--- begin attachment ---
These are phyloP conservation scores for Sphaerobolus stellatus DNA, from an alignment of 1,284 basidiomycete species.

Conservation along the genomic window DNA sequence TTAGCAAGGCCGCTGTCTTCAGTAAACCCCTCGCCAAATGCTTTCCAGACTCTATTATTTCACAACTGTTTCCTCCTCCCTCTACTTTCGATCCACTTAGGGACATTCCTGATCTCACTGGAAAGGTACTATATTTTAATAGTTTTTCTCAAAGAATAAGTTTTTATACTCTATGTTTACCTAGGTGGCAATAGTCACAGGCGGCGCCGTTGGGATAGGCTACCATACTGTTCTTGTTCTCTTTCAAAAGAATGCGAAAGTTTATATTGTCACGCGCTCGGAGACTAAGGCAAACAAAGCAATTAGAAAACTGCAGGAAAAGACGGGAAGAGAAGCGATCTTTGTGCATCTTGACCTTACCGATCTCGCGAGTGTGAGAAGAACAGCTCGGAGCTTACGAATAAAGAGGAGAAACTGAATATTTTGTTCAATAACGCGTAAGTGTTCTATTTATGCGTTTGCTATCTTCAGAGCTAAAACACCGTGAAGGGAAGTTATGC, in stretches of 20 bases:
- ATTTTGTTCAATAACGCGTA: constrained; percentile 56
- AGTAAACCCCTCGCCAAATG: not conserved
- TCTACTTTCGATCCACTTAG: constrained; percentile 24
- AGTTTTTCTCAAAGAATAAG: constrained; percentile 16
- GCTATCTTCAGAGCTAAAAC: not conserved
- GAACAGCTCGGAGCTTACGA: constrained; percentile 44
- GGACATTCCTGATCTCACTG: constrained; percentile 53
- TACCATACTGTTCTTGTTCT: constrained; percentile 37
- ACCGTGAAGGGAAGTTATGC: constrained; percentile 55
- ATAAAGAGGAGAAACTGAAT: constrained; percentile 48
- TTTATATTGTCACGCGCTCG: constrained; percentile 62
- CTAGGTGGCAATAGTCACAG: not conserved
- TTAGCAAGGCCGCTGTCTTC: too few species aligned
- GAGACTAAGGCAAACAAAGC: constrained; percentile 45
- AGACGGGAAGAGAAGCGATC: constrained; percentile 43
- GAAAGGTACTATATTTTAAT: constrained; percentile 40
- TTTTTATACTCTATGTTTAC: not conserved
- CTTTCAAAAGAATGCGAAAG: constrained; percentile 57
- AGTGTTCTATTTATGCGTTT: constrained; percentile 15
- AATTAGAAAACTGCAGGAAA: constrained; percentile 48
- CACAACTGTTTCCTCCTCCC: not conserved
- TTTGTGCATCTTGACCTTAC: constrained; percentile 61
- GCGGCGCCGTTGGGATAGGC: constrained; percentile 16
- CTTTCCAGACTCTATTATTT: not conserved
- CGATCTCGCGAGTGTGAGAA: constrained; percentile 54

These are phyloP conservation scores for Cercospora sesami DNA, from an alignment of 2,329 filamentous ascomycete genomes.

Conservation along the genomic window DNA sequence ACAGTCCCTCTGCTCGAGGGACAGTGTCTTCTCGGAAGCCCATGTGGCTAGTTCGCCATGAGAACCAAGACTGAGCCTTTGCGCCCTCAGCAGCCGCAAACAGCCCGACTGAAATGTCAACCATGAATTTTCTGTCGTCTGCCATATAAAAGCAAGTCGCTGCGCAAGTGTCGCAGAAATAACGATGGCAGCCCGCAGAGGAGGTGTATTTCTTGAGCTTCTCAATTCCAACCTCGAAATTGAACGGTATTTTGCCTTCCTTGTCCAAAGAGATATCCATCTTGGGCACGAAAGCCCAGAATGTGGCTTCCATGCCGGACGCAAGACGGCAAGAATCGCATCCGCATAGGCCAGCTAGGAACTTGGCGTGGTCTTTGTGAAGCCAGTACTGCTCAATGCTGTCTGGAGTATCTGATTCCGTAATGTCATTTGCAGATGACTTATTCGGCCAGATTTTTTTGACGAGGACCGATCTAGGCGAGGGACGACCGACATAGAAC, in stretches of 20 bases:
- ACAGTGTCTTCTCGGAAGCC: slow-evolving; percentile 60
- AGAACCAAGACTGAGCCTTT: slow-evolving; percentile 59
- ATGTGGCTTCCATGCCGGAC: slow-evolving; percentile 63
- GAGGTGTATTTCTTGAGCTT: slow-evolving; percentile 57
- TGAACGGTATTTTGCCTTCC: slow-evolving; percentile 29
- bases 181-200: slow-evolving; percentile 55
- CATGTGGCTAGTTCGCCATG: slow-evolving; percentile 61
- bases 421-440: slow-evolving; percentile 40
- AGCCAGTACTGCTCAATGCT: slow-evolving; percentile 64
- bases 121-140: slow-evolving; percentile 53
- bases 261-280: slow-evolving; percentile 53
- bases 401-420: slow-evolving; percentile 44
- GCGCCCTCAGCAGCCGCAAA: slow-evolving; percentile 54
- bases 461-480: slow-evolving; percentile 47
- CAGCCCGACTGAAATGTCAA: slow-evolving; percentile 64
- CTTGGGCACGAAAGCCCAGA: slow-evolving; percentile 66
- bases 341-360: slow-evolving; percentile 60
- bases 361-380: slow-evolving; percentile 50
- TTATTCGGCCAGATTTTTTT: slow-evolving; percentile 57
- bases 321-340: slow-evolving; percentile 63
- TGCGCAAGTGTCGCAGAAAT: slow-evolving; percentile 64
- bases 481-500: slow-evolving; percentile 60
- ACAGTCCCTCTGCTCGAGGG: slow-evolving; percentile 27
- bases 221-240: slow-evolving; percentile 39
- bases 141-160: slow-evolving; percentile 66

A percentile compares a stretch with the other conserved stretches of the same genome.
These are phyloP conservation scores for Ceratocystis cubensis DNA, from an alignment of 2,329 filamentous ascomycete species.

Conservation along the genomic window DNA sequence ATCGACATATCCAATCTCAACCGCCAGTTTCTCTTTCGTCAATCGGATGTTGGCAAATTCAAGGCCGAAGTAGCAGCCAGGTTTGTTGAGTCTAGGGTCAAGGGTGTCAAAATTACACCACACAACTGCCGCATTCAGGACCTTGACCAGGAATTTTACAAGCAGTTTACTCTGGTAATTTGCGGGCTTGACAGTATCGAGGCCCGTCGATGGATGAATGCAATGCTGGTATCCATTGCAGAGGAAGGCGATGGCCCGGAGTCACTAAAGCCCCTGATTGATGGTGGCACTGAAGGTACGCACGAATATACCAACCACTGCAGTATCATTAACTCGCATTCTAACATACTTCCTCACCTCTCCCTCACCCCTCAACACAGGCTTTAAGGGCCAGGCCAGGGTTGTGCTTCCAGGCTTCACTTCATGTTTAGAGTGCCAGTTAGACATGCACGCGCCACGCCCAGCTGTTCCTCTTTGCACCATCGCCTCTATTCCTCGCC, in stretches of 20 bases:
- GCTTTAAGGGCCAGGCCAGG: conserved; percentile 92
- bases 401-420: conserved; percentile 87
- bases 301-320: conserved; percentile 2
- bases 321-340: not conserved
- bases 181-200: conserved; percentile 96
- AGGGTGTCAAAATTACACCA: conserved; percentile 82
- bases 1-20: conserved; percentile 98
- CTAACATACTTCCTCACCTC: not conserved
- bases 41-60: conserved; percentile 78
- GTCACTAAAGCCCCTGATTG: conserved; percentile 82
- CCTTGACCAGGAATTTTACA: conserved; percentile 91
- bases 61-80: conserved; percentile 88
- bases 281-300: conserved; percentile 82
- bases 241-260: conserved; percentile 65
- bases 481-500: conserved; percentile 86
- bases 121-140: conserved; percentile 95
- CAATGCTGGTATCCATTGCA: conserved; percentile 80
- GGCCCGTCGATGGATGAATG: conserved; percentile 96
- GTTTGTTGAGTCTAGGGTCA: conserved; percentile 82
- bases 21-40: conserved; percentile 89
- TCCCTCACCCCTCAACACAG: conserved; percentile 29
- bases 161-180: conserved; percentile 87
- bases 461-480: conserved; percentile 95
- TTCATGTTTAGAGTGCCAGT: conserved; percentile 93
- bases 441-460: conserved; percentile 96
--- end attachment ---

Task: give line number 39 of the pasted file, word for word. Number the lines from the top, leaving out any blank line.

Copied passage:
- bases 121-140: slow-evolving; percentile 53